3) On page 86 of Wiley’s Financial Accounting:Tools for Business Decision-Making, we read information from a recent financial statement of Indigo, a Canadian company that is a direct competitor of Amazon. What strategy might you recommend to Indigo in dealing with the challenges posed by such a large competitor?
Description: As rail blockades continue in Canada, inventory is beginning to build up at major Canadian ports of Halifax, Montreal, and Vancouver. Atlantic Container Line (ACL) says 90% of its business usually moves out of ports by rail, but the current blockades are hitting the normal routes hard. ACL has started to move shipments to the harbours of Baltimore and New York in order to route freight through the United States. Meanwhile, Superior Propane says its supplies are running low, putting households and various establishments at risk of running out.
1) Have you encountered any shortages yet as a result of the rail blockade?
2) If you were working for a business that could not get supplies by rail, what might you recommend to your management team?
3) On page 321 of Wiley’s Financial Accounting : Tools for Business Decision-Making, you can read about the just-in-time approach to supply chain operations. How might this current blockade impact a company wiht the just-in-time approach?
Description: Many Canadians love to play that annual Tim Horton’s contest, Roll up the Rim, with its wide assortment of prizes. But this year you’ll only be able to roll up a real cup rim for the first two weeks of the contest. For the remainder of the time, you’ll be expected to bring a reusable cup and register through Tim’s rewards card to play the game online. Tim Horton’s will help customers with that by giving away over $1 million in reusable cups prior to the contest.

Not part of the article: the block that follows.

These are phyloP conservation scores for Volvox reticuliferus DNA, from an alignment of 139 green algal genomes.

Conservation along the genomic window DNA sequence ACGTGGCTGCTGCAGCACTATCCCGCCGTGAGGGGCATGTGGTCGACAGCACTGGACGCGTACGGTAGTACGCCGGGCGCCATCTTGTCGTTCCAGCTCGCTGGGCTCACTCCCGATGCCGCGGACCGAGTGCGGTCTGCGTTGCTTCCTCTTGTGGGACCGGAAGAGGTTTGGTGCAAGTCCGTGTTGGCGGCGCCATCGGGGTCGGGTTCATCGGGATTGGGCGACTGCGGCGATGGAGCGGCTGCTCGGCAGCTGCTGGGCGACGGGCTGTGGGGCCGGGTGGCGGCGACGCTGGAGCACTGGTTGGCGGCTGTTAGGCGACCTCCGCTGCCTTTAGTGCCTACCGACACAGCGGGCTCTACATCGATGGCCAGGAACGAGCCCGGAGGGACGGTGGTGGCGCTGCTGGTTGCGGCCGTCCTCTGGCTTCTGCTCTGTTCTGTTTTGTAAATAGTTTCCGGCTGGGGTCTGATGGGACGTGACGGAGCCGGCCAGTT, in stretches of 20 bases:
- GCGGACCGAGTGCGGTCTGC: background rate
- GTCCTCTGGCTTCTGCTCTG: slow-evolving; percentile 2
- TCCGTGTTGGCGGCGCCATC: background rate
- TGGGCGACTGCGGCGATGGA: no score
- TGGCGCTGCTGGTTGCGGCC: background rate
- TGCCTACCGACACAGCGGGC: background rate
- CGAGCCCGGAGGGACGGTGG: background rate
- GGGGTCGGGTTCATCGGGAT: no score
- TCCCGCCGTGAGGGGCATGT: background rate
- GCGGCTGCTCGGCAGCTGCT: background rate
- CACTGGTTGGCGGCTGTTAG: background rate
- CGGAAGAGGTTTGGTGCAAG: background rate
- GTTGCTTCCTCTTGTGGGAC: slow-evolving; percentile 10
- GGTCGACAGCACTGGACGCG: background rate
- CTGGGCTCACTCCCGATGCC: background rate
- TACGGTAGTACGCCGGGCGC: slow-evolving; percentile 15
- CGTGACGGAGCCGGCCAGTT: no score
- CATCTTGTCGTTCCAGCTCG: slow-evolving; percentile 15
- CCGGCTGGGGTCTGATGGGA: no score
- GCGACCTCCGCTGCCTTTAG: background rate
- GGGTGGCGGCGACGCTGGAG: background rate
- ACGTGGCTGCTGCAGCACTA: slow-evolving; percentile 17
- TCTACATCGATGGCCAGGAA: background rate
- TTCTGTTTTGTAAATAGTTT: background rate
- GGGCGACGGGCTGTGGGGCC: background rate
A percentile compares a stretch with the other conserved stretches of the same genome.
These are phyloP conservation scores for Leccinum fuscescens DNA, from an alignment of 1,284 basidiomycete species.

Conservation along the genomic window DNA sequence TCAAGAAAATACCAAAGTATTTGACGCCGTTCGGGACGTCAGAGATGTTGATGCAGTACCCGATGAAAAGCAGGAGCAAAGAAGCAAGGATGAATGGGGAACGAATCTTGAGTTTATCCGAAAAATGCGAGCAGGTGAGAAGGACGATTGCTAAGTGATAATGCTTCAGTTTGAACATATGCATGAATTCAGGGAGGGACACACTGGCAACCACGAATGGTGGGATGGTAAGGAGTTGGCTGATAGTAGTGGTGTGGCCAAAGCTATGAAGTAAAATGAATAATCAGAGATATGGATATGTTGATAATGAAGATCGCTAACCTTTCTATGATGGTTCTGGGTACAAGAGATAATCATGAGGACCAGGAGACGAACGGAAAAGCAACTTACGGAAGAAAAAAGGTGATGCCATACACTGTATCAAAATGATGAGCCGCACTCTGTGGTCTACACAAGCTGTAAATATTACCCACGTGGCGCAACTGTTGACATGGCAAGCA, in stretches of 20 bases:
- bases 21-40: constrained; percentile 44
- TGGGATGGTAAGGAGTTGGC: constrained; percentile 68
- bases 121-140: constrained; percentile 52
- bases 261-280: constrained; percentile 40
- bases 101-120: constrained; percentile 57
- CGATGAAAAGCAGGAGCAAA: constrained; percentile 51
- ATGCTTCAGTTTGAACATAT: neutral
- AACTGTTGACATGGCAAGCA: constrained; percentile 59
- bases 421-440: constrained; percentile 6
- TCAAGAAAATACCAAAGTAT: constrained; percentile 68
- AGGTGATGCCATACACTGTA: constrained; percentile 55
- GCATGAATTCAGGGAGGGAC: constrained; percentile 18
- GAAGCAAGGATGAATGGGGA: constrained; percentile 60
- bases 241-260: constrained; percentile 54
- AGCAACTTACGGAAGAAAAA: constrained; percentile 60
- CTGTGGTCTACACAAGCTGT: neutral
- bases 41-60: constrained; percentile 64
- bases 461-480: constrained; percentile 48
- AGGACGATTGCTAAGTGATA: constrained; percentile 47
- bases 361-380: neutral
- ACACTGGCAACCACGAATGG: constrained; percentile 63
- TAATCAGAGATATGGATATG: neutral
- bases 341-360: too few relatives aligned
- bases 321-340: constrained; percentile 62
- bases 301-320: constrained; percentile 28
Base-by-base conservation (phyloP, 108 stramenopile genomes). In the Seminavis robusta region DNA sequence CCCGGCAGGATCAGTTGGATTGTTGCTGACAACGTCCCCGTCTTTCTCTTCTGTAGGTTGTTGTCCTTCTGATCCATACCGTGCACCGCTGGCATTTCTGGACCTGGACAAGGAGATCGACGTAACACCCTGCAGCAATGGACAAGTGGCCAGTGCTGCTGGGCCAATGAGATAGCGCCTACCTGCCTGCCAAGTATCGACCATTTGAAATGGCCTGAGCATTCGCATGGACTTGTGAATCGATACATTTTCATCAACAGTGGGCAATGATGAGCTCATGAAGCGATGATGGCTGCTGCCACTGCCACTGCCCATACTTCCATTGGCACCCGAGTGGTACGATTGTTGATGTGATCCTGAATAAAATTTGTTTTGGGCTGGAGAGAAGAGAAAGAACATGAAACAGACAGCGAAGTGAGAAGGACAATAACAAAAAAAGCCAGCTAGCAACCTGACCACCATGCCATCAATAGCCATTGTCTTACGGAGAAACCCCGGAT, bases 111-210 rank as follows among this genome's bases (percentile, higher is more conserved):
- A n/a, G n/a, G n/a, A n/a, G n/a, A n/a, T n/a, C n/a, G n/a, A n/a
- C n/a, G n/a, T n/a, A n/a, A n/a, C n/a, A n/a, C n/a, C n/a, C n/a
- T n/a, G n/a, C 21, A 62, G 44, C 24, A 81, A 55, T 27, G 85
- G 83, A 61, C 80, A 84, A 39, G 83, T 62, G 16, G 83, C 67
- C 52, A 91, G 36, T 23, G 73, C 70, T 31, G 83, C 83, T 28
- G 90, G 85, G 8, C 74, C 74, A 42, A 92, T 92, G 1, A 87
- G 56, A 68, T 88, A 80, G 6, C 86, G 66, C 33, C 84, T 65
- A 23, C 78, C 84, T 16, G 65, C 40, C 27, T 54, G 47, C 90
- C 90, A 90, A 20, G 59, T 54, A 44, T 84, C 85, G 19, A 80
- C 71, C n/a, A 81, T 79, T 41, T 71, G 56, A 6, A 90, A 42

Description: In December the federal government brought in new regulations requiring the airlines to pay up to $1,000 in compensation to travelers hit by they canceled flights, other than for safety reasons of course. But customers are complaining that they haven’t been getting the refunds when they request them, and, further, they also haven’t been receiving explanations when they are turned down for a refund request. The Canadian Transportation Agency is responding to these complaints by saying it will look into the matter.
1) Have you encountered this flight cancellation problem and been denied a refund?
2) The regulations came into place on December 15. Were you aware that they had been enacted?
3) Wiley’s Financial Accounting : Tools for Business Decision-Making tells us about liabilities for uncertain events in Chapter 10. Do you think that refunds for cancellations might be an area where an airline would need to record a liability?
Description: You don’t have to look too far in most cities and towns to see a boarded up shopping mall or other retail establishment. But while the traditional theory puts the blame on online shopping, a closer look at the data reveals three other forces have a bigger share of the blame. Big box retailers, a rise in the relative value of services, and the rise of income inequality have had more of an impact than the internet in terms of shuttering traditional retail establishments.
1) Have you witnessed the decline of traditional bricks and mortar establishments in your university town?
2) Did this article surprise you? What can an article like this teach us about digging deeper for explanations when we see something happening in the world?
3) Wiley’s Managerial Accounting : Tools for Business Decision-Making provides us with a short vignette on Apple on page 373. How has Apple both positively and negatively impacted traditional shopping malls?